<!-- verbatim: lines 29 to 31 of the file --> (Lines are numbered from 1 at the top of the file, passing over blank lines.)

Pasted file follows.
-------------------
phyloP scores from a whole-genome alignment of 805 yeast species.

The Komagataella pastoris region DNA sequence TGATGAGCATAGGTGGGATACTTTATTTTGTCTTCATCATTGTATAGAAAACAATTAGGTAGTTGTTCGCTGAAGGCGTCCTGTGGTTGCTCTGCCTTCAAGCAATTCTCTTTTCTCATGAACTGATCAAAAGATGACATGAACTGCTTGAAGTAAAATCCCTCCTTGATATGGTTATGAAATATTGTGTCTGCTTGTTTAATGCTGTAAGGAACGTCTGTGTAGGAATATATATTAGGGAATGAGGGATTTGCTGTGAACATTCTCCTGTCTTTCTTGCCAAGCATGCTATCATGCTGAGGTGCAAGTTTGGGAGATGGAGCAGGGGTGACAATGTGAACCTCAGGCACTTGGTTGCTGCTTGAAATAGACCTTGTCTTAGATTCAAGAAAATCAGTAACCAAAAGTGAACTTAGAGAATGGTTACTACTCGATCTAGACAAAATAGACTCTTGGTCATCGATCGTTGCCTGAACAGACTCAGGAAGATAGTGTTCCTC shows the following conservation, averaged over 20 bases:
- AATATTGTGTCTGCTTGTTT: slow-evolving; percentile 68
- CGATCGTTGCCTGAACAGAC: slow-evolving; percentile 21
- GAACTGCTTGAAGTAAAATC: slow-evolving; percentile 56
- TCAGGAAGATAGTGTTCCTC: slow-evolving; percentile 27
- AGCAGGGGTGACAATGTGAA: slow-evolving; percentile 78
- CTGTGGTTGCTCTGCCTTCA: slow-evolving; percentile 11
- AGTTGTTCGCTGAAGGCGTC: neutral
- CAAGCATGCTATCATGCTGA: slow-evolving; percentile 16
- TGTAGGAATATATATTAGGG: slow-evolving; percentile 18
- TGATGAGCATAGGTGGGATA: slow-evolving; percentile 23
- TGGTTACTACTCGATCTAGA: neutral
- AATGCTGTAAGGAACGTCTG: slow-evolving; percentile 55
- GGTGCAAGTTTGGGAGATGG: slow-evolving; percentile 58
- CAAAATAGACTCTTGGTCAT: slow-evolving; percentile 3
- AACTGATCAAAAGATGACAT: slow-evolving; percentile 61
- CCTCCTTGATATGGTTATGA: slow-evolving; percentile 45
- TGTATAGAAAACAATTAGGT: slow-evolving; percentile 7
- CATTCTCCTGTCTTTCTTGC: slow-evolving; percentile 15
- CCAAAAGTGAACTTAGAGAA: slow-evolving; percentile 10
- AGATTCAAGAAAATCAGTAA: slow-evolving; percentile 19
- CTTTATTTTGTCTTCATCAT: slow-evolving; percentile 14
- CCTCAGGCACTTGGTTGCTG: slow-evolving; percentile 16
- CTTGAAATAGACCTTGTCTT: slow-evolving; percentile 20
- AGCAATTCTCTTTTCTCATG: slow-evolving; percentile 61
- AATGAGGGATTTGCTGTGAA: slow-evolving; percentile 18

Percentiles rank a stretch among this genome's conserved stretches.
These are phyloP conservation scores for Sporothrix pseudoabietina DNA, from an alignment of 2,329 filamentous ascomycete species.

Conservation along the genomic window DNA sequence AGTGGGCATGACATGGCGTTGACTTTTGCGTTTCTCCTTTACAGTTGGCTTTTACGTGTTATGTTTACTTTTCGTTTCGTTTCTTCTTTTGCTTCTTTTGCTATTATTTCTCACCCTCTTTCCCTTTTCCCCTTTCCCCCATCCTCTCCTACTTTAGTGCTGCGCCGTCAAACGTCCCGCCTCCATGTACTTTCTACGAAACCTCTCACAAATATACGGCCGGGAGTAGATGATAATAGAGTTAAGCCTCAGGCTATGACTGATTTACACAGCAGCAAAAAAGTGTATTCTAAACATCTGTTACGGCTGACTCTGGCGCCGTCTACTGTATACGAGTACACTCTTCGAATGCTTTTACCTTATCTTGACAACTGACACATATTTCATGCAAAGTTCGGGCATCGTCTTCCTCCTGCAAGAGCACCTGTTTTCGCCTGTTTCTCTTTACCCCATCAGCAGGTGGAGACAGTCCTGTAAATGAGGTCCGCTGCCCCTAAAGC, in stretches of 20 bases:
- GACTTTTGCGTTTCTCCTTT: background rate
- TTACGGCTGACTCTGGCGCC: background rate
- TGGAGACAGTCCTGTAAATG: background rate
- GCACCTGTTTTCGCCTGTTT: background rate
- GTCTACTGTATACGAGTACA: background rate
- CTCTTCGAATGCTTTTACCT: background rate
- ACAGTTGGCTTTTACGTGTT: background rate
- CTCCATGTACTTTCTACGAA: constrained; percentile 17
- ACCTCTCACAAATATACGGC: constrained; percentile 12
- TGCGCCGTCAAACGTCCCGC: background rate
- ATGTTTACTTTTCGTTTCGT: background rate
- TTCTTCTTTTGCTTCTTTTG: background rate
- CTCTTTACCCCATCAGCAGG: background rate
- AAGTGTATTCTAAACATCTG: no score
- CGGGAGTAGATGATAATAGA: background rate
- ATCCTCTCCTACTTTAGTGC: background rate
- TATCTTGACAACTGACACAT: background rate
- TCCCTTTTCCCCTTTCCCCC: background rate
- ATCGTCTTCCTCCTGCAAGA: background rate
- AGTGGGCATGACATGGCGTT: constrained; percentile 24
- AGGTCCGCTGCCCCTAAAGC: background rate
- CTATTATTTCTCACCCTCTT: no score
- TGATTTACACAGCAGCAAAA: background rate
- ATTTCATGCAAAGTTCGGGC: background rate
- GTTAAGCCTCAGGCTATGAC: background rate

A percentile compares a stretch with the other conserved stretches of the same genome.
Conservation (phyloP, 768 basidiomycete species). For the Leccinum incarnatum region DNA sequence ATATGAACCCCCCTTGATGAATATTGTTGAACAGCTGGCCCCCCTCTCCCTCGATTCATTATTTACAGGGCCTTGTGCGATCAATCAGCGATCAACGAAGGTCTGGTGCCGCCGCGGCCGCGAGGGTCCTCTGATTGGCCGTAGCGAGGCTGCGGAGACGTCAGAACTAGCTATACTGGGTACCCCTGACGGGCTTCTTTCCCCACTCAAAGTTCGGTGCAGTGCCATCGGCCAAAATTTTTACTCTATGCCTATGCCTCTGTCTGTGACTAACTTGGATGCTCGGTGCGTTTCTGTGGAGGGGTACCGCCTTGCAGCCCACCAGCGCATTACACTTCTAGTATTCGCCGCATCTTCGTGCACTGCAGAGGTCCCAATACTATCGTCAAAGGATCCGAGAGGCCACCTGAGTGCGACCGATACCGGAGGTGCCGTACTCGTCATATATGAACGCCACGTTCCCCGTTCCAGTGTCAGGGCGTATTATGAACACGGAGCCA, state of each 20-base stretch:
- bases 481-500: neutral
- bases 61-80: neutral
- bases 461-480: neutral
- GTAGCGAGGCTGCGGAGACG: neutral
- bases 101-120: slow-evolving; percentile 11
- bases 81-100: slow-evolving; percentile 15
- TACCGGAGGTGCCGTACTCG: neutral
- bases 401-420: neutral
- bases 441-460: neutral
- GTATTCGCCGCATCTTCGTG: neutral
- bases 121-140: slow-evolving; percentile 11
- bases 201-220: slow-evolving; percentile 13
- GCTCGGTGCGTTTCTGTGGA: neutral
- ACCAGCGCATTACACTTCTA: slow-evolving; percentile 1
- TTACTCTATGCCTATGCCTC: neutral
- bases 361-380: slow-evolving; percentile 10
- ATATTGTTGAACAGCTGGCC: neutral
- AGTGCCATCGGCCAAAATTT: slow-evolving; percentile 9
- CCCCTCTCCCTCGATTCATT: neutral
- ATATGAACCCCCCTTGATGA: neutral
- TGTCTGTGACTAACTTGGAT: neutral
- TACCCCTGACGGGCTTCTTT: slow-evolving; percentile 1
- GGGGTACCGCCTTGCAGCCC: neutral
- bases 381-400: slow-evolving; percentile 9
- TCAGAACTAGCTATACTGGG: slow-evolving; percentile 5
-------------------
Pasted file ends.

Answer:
These are phyloP conservation scores for Sporothrix pseudoabietina DNA, from an alignment of 2,329 filamentous ascomycete species.

Conservation along the genomic window DNA sequence AGTGGGCATGACATGGCGTTGACTTTTGCGTTTCTCCTTTACAGTTGGCTTTTACGTGTTATGTTTACTTTTCGTTTCGTTTCTTCTTTTGCTTCTTTTGCTATTATTTCTCACCCTCTTTCCCTTTTCCCCTTTCCCCCATCCTCTCCTACTTTAGTGCTGCGCCGTCAAACGTCCCGCCTCCATGTACTTTCTACGAAACCTCTCACAAATATACGGCCGGGAGTAGATGATAATAGAGTTAAGCCTCAGGCTATGACTGATTTACACAGCAGCAAAAAAGTGTATTCTAAACATCTGTTACGGCTGACTCTGGCGCCGTCTACTGTATACGAGTACACTCTTCGAATGCTTTTACCTTATCTTGACAACTGACACATATTTCATGCAAAGTTCGGGCATCGTCTTCCTCCTGCAAGAGCACCTGTTTTCGCCTGTTTCTCTTTACCCCATCAGCAGGTGGAGACAGTCCTGTAAATGAGGTCCGCTGCCCCTAAAGC, in stretches of 20 bases:
- GACTTTTGCGTTTCTCCTTT: background rate